Tuesday, September 23, 2008


Not so very long ago in Londinium, there was no such thing as a Congestion Charge. Even more amazing, people taking their own vehicles into the city did not have to pay a full weeks wages and surrender their first born child to Beelzebub to get a parking space amidst the Bright Lights.
Even more unbelievable, sometimes one could find a place to leave their automobile for free!
On one of the City's Halcyon days, I travelled to the heart of the Theatre Land with a friend by means of his car. We had plans to meet some friends and see a play in one of the establishments before having dinner and drinkies, and was all set for a fabulous night.
My friend and I arrived early and decided to drive around for a while in search of one of the rare 'free parking spaces' in which to leave the car for the duration.
Eventually we found one of the much prized places and parked in it with great haste so that a BMW couldn't get in before us.
While my friend had a quick altercation with the Beemer driver who was a tad aggrieved, I had a look at our surroundings and spotted a notice high up on a lamppost that implied that maybe our space was not as 'free' as once we'd thought.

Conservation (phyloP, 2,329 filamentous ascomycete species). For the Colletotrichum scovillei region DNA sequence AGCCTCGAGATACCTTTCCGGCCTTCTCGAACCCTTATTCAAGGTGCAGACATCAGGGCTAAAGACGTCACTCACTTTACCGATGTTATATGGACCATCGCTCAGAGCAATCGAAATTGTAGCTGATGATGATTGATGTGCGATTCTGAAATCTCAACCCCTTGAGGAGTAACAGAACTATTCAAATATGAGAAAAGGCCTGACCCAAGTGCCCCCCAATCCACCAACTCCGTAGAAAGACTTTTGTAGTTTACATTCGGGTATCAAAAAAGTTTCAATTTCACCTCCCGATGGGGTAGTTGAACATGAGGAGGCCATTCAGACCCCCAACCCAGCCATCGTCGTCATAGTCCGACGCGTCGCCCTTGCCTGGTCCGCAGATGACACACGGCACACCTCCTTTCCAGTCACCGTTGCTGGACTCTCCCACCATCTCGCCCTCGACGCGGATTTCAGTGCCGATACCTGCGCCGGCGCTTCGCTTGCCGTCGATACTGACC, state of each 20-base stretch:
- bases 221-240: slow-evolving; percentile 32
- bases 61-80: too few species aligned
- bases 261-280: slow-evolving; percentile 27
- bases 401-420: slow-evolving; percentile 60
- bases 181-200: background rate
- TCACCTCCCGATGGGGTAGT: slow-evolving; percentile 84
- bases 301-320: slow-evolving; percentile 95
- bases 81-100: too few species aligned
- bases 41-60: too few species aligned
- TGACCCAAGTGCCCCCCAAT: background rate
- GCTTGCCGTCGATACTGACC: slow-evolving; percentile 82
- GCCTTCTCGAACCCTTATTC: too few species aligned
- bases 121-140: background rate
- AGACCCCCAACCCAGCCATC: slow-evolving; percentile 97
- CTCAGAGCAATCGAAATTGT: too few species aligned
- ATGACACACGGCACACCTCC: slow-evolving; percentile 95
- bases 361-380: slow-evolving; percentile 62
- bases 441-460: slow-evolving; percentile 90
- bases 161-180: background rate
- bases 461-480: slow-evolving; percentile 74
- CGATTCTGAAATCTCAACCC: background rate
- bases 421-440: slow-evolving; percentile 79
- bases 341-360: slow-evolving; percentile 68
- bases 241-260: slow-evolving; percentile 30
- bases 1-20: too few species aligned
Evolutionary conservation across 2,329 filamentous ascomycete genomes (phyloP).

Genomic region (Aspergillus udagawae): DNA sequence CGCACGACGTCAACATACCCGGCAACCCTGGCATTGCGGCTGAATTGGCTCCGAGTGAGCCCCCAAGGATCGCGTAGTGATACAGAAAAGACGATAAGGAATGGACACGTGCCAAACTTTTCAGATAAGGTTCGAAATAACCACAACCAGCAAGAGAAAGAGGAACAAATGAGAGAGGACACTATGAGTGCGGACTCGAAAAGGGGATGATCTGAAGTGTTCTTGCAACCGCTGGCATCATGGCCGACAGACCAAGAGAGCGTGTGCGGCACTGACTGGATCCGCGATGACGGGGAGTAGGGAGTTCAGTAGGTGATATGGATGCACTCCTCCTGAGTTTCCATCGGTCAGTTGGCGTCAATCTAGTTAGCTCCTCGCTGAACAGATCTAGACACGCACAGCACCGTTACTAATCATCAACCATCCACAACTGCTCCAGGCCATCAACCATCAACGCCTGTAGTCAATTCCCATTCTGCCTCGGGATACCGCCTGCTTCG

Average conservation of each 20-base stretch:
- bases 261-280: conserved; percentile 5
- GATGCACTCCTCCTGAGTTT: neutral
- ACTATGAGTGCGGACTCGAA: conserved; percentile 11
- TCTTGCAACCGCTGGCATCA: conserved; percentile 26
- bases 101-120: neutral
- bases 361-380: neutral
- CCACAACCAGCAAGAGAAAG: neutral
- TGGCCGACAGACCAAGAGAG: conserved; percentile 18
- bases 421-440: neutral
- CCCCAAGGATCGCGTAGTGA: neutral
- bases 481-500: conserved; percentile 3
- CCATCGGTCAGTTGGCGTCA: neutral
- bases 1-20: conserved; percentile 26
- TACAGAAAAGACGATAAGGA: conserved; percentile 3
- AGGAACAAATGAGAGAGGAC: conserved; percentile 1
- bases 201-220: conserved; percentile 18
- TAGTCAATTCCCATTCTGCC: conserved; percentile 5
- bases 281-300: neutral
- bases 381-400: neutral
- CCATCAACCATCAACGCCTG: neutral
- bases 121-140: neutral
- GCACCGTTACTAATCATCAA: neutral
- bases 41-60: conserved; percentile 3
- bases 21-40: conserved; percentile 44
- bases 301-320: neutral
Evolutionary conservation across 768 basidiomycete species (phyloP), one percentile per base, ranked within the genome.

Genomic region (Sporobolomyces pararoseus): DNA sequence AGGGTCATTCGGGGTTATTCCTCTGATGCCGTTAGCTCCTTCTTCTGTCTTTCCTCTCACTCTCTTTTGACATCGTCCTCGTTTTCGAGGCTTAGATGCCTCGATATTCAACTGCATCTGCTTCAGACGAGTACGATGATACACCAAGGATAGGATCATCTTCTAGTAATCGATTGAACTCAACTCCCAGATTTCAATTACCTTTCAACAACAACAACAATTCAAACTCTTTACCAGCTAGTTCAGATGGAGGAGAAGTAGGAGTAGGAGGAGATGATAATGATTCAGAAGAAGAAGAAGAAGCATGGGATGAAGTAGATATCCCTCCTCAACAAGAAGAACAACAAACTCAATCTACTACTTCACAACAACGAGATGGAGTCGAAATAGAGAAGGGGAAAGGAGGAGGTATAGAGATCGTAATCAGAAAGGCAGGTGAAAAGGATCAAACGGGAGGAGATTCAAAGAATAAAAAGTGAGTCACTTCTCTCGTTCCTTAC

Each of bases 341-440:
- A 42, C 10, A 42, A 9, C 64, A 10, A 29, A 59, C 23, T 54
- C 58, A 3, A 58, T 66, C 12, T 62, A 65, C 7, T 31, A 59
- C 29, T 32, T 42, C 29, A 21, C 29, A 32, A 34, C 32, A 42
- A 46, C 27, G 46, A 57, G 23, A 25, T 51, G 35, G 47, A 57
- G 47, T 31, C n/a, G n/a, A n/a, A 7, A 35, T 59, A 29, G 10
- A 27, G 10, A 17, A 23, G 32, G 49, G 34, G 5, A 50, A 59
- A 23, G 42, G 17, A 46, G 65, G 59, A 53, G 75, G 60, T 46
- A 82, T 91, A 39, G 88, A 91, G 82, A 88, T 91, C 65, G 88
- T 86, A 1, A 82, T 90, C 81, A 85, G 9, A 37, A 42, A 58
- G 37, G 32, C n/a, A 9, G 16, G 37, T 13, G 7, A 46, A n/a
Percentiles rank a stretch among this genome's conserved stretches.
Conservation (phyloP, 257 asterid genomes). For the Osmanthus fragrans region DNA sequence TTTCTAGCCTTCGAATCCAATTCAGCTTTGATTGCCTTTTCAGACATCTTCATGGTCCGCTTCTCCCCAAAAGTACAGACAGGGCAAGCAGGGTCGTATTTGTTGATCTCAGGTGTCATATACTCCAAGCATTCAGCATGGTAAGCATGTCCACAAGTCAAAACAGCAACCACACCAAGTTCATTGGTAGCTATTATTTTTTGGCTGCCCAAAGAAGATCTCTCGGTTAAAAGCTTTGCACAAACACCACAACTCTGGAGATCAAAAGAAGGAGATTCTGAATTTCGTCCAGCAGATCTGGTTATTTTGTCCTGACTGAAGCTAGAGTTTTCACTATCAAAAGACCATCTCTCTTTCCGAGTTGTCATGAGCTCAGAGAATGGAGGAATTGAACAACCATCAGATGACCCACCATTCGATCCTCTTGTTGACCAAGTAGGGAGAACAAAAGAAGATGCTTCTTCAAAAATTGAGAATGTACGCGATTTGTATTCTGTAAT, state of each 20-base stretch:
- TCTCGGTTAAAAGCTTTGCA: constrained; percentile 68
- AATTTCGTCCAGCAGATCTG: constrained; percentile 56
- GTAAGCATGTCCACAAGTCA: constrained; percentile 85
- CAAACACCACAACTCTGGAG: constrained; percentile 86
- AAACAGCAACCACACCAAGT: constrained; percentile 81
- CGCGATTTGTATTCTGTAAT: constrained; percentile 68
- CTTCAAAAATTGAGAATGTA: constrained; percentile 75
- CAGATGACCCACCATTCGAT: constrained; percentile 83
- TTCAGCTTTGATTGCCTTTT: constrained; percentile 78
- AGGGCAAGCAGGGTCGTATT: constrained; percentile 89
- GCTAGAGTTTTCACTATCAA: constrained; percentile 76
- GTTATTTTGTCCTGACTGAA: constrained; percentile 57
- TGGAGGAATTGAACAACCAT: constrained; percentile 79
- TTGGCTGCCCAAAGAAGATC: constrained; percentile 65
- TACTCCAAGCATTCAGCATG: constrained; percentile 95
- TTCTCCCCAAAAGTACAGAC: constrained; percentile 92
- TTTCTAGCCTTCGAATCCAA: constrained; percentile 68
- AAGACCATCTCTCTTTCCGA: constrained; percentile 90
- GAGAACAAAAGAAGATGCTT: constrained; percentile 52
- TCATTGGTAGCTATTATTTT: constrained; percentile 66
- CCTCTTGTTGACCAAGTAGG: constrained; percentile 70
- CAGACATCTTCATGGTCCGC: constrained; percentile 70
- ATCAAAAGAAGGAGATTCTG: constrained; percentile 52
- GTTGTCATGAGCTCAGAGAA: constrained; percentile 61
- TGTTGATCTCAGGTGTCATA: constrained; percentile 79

When my friend had finished shouting insults at the loser of the argument, I told him of my concerns and he peered up at the sign to read it.
"Don't worry" he said after a minute or so, "It's an old sign and it's about yellow lines, and look - there aren't any yellow lines by the car, are there?"
I looked around and had to agree that although there were yellow lines further along the street and also just behind the car, there were none where the car was.
And so despite my worries, we set off to enjoy our night out.
A few hours later, after we'd laughed at the show, laughed with friends over dinner, then laughed even more after the drinkies* we trundled off back to the car, ready to get back home and spleep.
As we turned into the street where the car was parked I thought it strange to see so many other cars still parked at so late an hour, and after espying large stickers on the windscreens of the vehicles that read
'Stop! Do Not Remove This Sticker! Call yadayadayada In Order To Get The Clamp Removed From Your Vehicle! Thanks, and sorry, but we really want your money. signed
The Coppaz, obeying orders from some Thieving Bastards from The City Council'.**
As we walked along the street I realized that all the cars had been 'clamped, and my heart sank further when upon nearing our car I saw that sure enough, so had ours.
Now this was the beginning of the end of the Halcyon Days of driving in Londinium, as wheel clamping had only been introduced to the area about a week or so before, and although many people had heard about these yellow perils, they had rarely been seen, and no-one I knew had been clamped before.
As we stared and pondered the situation several other people came back to their cars and also stared in disbelief as they wondered what they were going to do.